Another thing ... a friend recently moved to the county and he commented on the fact that "it is a shame that you see a torn up mobile home right next to a very nice home." I say to him, I think it's a shame too. But in this county there is nothing you can do. And I'm just looking at zoning from the residential aspect. Commercial is another whole ball of wax!

I think maybe my 92 year old mom is right ... Greene County should move out of the last century and into this one.

-- Posted by vintner on Fri, Aug 20, 2010, at 3:04 PM

I find both extremes crazy. Those that use words like Government control and Nazi and Socialism are no better than those that talk about a strip club next to your house. Neither one is realistic.

-- Posted by wotownboy on Fri, Aug 20, 2010, at 5:12 PM

Have we not given up enough of our freedoms to so called " Government". We already know that we realy don't own any land. We just pay the "Government" so much money (taxes) just to take care of the land for some one else to live on after we die.

-- Posted by Timothy E. Jones on Fri, Aug 20, 2010, at 8:28 PM

Make it a township desicion. The township trustees are responsible for township zoning. As with county zoning, there is a township zoning inspector, a township zoning commission, and a township board of appeals. Each township will have its own resolution.

Townships have more control of development goals than counties. Responsible zonings within the township should coordinate with the planning direction of the county, yet retain the right to make decisions in the townships interest.

Bigger government? Yes. But let the people affected make the decisions.

And if you don't think a strip club or adult book store is a very real possibility, just drive up any major interstate and rethink that statement.

-- Posted by instigator474 on Mon, Aug 23, 2010, at 8:34 AM


Please inform the public, when you Speak of "Facts", you say we want no part of the restrictive, intrusive plan that is being used to govern our neighbor. What part of the Monroe Co. zoning ordinance plan do we not want in Greene County?

-- Posted by mws47471 on Mon, Aug 23, 2010, at 8:37 AM

I-rate- what you basing your "very few if any" answer on? SAIC has 18 job openings and EG&G has 19. I know how it works and realize that not all of these are "new jobs" and not all are located in the tech park, but some are. What about all of the new companies located in the park? They didn't bring everyone with them. They hired new people or retirees from Crane. Those retirees positions were filled by contractors or government personel. While the park hasn't progressed in Greene County like I had hoped it would, it is growing. Take a drive down there and look around. It's a good thing. Get on board.

-- Posted by instigator474 on Tue, Aug 24, 2010, at 2:47 PM

Did you wind up purchasing some land near Westgate, John? If so, a bias by you and anyone in your shoes is understandable because you stand to profit. But the rest of the county outside that corridor are the ones that will ultimately pay for your gain. Where is the justice there?

-- Posted by RDK on Wed, Aug 25, 2010, at 10:03 AM

Maybe some of you out there who want zoning should actually live in an area with zoning for a few years and then see how you feel about it, expecially if you own a farm or business. I have, and did for 20+ years and I can tell you I was overjoyed when I moved to Greene county. Zoning may start out as a promise to help the area, but like everything, it evolves into a night mare for those who farm or do business in a county. I can tell you from personal experience that with zoning, you have more problems with trashy places and undesirables. I have seen less of that problem here than I did there. The only thing zoning did was raise revenews for the counties, turn the code enforcement into cops,forced me to take all day off from work to obtain a permit, or spend countless hours jumping through the hoops to get an exemption. We still had topless bars, high grass & unkept properties. I have not see a topless place yet in Greene county.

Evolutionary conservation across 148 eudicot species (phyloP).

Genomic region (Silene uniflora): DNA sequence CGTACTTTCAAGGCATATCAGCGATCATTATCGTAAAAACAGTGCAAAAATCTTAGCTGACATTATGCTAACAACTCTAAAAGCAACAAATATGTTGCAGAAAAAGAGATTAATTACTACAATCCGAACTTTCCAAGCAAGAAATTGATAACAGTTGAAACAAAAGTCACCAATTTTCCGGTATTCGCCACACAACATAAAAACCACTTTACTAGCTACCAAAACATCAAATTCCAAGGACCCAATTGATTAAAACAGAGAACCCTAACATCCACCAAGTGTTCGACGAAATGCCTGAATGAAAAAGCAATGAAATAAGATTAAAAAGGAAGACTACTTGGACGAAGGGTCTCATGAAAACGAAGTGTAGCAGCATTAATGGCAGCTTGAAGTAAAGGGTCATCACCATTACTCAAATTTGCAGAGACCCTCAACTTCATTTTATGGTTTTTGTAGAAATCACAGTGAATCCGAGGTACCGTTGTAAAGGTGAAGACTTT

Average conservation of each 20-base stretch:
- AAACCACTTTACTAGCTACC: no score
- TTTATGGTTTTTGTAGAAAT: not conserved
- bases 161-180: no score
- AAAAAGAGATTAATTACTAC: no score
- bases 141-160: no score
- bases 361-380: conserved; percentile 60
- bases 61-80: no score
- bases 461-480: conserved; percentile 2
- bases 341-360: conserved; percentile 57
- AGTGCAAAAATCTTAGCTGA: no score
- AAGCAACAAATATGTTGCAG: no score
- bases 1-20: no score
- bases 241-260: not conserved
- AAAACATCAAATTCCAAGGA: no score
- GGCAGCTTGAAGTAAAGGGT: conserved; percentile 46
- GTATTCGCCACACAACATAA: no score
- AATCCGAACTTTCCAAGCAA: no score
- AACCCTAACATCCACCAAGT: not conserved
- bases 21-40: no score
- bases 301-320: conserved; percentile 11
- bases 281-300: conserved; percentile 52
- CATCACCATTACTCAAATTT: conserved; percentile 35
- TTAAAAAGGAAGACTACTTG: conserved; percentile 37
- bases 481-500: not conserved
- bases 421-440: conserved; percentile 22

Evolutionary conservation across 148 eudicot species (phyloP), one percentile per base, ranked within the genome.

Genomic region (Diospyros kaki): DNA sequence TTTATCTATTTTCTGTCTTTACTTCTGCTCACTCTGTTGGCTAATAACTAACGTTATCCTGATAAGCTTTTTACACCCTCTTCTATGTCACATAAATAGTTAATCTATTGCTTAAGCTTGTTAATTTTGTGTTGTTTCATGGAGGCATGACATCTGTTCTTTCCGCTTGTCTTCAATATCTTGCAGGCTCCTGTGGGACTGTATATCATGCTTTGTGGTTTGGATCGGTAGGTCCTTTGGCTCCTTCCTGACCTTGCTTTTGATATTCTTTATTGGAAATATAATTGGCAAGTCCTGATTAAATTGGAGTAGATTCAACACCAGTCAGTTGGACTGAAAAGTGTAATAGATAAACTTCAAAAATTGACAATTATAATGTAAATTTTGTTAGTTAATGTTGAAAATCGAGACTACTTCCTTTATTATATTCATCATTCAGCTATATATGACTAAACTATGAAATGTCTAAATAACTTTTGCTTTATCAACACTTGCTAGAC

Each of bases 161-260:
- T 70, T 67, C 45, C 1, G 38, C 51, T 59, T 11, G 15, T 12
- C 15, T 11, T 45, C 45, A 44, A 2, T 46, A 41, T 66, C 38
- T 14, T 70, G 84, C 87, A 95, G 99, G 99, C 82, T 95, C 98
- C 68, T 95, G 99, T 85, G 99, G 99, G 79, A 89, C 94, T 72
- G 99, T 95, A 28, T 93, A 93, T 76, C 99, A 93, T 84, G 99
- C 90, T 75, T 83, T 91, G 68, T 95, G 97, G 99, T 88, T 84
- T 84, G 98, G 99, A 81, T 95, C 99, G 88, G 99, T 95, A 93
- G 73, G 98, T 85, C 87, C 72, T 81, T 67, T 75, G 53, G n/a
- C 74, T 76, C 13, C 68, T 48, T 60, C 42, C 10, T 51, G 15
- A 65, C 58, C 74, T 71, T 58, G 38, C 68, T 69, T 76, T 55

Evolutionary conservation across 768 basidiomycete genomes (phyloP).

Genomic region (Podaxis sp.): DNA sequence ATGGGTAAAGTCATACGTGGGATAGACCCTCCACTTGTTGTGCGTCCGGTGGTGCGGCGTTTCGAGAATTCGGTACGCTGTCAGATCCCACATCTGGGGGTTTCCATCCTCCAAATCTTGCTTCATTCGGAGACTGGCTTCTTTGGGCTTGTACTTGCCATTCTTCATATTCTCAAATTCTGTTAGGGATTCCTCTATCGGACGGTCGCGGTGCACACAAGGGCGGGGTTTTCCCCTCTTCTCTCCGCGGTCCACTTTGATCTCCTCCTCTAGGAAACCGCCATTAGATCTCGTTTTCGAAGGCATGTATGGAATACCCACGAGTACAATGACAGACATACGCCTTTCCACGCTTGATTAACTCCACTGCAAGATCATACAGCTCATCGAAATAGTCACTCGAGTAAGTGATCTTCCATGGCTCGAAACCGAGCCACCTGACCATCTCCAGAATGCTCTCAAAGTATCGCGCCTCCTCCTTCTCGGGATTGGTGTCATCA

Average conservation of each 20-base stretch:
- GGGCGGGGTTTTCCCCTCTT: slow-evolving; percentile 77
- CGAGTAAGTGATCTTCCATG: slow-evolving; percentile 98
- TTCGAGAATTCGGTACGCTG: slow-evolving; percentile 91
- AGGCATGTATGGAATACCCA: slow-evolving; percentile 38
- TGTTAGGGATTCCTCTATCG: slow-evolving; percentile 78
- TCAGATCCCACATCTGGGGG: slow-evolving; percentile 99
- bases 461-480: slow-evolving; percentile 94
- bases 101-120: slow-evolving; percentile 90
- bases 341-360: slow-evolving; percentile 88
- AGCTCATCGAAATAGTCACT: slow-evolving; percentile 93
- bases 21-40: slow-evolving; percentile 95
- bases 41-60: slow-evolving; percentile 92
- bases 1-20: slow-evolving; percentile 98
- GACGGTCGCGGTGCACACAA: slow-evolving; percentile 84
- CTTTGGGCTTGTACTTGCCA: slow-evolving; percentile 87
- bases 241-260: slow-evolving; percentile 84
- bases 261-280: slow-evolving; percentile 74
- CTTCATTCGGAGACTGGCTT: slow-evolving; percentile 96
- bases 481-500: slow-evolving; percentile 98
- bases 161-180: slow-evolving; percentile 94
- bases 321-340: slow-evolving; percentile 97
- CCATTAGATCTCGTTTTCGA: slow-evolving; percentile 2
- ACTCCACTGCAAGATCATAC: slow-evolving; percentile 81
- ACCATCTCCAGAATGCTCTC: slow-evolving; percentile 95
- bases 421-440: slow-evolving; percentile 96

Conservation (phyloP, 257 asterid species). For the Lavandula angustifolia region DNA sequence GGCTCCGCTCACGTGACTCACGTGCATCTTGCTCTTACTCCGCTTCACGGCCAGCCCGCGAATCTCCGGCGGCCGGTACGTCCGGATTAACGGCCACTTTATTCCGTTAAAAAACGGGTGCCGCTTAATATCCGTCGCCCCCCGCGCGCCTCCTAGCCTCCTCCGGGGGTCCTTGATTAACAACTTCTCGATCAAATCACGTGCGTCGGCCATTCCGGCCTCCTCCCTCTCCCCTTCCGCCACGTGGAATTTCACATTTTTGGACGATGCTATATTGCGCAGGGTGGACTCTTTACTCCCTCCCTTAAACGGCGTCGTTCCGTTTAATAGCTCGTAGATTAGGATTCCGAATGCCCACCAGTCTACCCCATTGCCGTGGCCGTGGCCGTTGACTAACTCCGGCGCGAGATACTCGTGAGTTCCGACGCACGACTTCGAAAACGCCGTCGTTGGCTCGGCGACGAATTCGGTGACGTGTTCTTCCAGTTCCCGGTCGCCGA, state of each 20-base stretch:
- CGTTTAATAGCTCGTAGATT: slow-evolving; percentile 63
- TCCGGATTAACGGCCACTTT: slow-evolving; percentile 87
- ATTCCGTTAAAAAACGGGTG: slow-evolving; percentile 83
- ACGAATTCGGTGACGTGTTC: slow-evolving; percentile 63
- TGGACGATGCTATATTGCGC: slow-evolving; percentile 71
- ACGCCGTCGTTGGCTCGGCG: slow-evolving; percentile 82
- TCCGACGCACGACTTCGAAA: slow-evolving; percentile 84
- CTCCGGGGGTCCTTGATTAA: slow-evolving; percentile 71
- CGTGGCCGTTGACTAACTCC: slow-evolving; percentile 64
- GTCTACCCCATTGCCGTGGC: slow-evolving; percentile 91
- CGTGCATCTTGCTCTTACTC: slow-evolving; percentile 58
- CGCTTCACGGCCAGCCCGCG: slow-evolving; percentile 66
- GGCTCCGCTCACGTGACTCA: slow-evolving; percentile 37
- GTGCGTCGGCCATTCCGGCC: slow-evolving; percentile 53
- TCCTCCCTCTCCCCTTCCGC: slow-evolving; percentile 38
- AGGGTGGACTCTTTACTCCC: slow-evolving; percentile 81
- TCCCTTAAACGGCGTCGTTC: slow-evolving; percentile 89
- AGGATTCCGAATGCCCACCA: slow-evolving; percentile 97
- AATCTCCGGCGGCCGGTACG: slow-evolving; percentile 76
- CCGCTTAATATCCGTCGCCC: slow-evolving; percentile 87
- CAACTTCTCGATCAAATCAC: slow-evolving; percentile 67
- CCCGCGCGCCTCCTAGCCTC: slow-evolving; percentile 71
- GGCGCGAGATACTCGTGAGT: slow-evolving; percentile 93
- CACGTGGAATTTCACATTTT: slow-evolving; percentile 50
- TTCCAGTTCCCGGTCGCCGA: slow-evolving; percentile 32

And as far as propery values go, the farmers on this site are right, if your property is rezoned for commercial, by the zoning law they would be forced to stop farming and their taxes would go up, to meet the commercial rates. I acutally had a neighbor who did convience the county that my property was zoned differently than it actually was, it was a nightmare to prove that it was not. I had to put my business on hold for almost a year.

So think long and hard before you take this 1st step, there are other ways to promote growth in a healthy way.

-- Posted by forthekid on Wed, Aug 25, 2010, at 7:32 PM


You are still missing the point, even with zoning we still had problems with junk yards, zoning does not alway fix the problem, it took years ( 10yrs) and thousands ($250,000.00) of taxpayer $ to drive those people out. (And property values still went down.) Just because you have a zoning department, does not mean it will stop those people from doing what they did. It only hurts those people that do play by the rules.

-- Posted by forthekid on Wed, Aug 25, 2010, at 8:36 PM

Mason, you are quick to through that word around, maybe you should look in the mirror 1st before you start sling it around. I know what my own experiance was as were my families. This whole argument is about how much power you want to give your local government. Remember absolute power corrupts absolutely. Do you want to be a sheep? BAh, BAh!!!

-- Posted by forthekid on Wed, Aug 25, 2010, at 8:53 PM

I guess he will really miss that extra spending money! LOL!!

-- Posted by forthekid on Wed, Aug 25, 2010, at 9:15 PM

Respond to this blog

Posting a comment requires free registration. If you already have an account, enter your username and password below. Otherwise, click here to register.


Password:  (Forgot your password?)

Your comments:
Please be respectful of others and try to stay on topic.